Minari

Minari ★★★★½

I got the call from my Mum last night. Her mother had passed away at the hospital after a short induced coma. This time two years ago I had three grandparents. Today I have zero.

That was my normal for a long time, as my paternal grandfather died in 1997. Only recently did my maternal grandmother die 21 years after him. However, my maternal grandfather died last September from lung cancer, and then Nanna Jackie survived him by only 13 months.

I didn't realize coming into Minari that a significant subplot was the director surrogate's relationship with the grandmother he never knew. But Nanna Jackie was nothing like her. She was, indeed, a "real grandmother". She baked cookies (though mostly cakes where I licked the batter) and rarely swore.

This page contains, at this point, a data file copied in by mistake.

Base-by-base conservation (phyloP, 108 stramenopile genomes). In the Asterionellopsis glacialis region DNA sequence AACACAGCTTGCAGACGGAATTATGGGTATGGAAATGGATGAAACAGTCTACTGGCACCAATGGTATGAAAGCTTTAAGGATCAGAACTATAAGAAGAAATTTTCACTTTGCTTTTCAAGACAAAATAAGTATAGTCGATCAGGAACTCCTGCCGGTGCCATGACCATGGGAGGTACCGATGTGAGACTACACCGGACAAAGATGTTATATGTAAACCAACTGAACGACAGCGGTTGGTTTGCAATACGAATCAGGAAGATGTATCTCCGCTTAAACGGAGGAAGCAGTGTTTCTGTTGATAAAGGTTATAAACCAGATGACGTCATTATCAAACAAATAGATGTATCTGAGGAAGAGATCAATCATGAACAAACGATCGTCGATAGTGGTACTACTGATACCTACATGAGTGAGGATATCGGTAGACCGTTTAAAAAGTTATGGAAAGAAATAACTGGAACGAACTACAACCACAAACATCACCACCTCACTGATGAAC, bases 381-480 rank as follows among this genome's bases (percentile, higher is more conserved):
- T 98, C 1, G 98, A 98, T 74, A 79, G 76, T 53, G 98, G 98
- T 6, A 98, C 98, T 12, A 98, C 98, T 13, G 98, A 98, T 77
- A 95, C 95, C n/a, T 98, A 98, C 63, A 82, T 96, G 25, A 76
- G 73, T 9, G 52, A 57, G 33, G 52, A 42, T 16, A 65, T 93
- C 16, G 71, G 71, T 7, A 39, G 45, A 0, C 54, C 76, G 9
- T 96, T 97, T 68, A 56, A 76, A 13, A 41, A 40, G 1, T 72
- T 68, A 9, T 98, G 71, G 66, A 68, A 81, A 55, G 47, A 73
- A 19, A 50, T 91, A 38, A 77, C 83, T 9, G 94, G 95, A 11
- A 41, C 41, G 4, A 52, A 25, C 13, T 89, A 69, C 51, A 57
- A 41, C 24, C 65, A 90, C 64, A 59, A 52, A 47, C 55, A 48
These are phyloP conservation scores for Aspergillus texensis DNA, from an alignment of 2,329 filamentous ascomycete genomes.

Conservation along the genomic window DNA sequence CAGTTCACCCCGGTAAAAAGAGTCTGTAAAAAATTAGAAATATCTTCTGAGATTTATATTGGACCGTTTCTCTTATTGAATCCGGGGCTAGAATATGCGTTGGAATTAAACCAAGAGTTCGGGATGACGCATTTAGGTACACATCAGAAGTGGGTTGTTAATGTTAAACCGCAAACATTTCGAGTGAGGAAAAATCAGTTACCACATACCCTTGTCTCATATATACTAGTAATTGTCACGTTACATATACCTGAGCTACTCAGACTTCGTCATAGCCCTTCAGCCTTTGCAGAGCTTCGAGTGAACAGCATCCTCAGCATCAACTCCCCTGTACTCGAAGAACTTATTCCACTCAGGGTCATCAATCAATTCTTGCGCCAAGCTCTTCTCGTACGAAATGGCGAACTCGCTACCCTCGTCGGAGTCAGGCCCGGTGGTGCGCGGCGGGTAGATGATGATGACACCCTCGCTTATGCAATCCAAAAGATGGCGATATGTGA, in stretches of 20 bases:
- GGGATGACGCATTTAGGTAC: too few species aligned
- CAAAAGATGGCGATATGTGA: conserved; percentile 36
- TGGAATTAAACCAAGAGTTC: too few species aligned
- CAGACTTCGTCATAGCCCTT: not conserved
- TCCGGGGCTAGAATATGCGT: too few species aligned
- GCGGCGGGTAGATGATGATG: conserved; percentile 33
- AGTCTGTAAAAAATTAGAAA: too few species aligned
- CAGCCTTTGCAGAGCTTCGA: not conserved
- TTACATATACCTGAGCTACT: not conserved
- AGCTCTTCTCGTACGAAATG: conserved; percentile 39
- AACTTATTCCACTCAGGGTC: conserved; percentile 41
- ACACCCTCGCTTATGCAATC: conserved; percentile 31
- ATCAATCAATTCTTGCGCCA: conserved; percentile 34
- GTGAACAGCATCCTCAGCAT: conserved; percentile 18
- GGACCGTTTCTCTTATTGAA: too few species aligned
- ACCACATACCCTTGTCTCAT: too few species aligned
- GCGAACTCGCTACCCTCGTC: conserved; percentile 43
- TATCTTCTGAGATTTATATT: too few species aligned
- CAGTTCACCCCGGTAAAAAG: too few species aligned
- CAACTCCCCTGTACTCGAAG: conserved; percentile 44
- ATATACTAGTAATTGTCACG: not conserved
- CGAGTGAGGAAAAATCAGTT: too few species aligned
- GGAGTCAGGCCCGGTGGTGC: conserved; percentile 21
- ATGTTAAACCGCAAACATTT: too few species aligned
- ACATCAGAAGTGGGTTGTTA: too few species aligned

She was a sweet person and very close to my Mum. I admit I'm grateful she didn't linger too much before her looming dementia took her life first. I'm happy I got to see her last Christmas. I would have regretted missing that trip, especially in light of the pandemic. I had planned to go back this June.

There is probably one very key similarity between the grandmother and Nanna Jackie, but as it's veering into spoiler territory, I'll avoid going into anymore details. It hit hard at a potent place in a raw time. Though of course, I was in the hands of the film festival's limited viewing window.

Fortunately, Minari is medicine. The film completely lived to the hype. It's a wonderful, wonderful, deeply personal, utterly serene, and metaphysical portrait of America. Freedom, faith, superstition, forces of nature, ambition, and familial bonds collide into the costs of intoxicating capitalist dreams.

It's elegantly crafted, at once organic and cinematic. The gentle sense of humour ensures that it never takes itself too seriously and allows the weight of its poetic images and juxtapositions to guide the narrative. This is truly one of 2020's most invaluable and essential pieces of art.

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